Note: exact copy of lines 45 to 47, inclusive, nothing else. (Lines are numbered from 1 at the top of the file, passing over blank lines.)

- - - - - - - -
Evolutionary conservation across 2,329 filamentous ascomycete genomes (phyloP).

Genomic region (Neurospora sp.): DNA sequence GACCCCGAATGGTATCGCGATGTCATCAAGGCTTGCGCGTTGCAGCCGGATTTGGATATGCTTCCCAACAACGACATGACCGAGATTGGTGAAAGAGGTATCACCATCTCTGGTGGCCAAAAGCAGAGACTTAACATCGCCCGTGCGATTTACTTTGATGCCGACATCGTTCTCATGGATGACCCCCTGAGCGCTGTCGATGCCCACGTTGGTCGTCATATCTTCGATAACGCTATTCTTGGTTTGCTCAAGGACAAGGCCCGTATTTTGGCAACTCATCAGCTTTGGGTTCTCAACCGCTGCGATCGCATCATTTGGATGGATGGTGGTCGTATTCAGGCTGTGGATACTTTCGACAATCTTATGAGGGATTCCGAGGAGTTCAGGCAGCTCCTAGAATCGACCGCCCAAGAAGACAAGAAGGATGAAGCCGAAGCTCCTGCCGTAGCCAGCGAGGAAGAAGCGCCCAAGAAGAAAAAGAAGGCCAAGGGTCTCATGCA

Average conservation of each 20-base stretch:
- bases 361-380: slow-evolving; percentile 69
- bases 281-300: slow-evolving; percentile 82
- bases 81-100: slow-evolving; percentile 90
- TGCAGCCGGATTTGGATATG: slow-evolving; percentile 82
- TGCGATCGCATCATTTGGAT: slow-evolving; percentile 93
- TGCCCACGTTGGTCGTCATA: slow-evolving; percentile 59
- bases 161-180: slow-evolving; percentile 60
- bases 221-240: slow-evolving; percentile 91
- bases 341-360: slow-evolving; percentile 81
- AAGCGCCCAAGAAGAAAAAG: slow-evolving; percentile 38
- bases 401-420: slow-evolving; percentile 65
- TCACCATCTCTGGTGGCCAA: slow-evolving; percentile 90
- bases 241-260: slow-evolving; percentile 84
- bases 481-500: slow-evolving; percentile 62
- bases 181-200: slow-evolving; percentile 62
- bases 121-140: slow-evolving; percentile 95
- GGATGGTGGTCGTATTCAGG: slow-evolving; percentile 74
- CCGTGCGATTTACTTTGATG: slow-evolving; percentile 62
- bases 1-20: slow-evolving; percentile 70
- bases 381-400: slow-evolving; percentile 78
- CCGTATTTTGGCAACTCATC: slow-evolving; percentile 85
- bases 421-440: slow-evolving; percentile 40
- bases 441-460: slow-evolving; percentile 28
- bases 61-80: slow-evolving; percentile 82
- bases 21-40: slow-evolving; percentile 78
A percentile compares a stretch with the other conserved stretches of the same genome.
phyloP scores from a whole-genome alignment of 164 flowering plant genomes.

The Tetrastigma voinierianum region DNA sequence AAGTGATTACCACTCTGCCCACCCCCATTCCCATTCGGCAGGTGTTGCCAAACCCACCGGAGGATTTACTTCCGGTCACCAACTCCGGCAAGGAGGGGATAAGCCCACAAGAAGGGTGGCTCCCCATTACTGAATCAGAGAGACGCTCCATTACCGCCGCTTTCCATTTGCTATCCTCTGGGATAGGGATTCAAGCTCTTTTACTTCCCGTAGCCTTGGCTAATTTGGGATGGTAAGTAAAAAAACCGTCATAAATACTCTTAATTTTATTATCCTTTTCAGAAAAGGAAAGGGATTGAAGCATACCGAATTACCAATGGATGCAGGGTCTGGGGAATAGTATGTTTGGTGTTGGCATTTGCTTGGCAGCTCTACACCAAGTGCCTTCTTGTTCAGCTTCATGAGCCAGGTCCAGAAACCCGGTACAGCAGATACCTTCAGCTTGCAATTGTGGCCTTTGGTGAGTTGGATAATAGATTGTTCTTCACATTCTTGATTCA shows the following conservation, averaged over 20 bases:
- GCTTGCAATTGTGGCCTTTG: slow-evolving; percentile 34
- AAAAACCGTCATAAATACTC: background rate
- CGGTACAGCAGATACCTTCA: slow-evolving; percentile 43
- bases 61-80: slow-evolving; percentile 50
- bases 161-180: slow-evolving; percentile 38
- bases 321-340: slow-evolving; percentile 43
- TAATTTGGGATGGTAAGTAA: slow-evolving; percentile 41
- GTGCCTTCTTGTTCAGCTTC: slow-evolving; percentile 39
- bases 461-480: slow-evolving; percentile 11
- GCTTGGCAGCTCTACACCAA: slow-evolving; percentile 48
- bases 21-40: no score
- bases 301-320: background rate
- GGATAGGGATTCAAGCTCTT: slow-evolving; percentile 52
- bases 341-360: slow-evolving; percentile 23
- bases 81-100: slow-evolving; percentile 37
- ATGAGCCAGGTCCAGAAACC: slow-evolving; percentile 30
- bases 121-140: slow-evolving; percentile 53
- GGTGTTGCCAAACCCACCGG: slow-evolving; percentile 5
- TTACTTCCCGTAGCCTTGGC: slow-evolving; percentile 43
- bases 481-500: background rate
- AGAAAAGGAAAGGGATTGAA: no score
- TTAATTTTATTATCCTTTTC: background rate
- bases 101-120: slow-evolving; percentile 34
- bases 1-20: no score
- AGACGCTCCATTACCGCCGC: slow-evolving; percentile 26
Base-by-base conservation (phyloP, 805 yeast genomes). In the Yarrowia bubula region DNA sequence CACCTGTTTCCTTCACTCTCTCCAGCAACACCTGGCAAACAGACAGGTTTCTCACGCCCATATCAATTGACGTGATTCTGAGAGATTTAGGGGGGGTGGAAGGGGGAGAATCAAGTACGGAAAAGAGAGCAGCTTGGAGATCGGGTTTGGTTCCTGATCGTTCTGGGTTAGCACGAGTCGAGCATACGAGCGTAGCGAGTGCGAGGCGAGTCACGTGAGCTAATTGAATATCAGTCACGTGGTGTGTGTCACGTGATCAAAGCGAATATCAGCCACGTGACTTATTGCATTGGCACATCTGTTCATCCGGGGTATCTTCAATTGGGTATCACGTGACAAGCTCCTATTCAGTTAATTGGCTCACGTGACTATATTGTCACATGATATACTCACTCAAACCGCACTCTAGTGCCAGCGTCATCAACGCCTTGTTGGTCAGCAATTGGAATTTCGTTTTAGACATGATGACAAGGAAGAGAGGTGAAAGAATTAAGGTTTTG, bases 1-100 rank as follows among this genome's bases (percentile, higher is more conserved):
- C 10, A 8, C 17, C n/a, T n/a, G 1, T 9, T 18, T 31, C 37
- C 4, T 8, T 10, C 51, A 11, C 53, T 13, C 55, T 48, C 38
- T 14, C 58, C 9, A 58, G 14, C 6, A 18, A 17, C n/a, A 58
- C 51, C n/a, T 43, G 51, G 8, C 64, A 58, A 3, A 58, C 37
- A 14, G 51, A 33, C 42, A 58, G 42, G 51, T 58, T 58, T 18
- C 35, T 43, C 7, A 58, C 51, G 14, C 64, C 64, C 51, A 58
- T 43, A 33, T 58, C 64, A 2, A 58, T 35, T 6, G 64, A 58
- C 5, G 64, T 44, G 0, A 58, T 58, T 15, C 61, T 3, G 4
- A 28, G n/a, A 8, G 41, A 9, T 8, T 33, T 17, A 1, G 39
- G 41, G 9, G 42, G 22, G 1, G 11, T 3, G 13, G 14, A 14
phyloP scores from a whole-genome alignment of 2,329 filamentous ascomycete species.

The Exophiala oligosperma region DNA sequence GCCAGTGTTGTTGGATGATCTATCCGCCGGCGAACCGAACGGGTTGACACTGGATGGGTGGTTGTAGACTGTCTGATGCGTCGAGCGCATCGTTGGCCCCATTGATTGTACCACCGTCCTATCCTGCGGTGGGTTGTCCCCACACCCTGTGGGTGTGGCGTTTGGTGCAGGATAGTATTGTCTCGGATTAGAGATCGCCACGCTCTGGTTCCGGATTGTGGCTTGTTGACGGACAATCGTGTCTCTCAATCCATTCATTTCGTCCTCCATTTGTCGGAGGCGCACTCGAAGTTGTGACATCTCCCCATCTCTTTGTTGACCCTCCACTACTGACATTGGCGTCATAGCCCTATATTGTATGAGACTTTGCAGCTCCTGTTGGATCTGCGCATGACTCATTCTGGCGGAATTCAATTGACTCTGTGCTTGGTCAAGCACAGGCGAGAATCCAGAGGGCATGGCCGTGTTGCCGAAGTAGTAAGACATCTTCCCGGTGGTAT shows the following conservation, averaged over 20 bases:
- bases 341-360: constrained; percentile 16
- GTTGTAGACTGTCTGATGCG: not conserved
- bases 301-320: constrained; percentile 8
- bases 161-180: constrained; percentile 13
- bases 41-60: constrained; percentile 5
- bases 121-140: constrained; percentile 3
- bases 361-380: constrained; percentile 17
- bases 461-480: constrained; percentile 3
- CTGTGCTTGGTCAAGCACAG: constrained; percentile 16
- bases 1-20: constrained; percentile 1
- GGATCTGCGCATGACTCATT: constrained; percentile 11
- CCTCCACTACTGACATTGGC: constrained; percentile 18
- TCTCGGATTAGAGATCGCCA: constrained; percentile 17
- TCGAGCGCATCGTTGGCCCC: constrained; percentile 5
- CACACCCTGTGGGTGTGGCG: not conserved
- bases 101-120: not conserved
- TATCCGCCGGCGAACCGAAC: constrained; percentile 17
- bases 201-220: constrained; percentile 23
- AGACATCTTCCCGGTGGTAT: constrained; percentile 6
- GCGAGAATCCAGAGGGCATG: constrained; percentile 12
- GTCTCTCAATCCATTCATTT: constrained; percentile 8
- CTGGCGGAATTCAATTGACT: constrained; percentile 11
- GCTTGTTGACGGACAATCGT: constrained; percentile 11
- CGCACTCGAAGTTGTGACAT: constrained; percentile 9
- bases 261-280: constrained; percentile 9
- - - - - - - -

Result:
- bases 341-360: slow-evolving; percentile 23
- bases 81-100: slow-evolving; percentile 37
- ATGAGCCAGGTCCAGAAACC: slow-evolving; percentile 30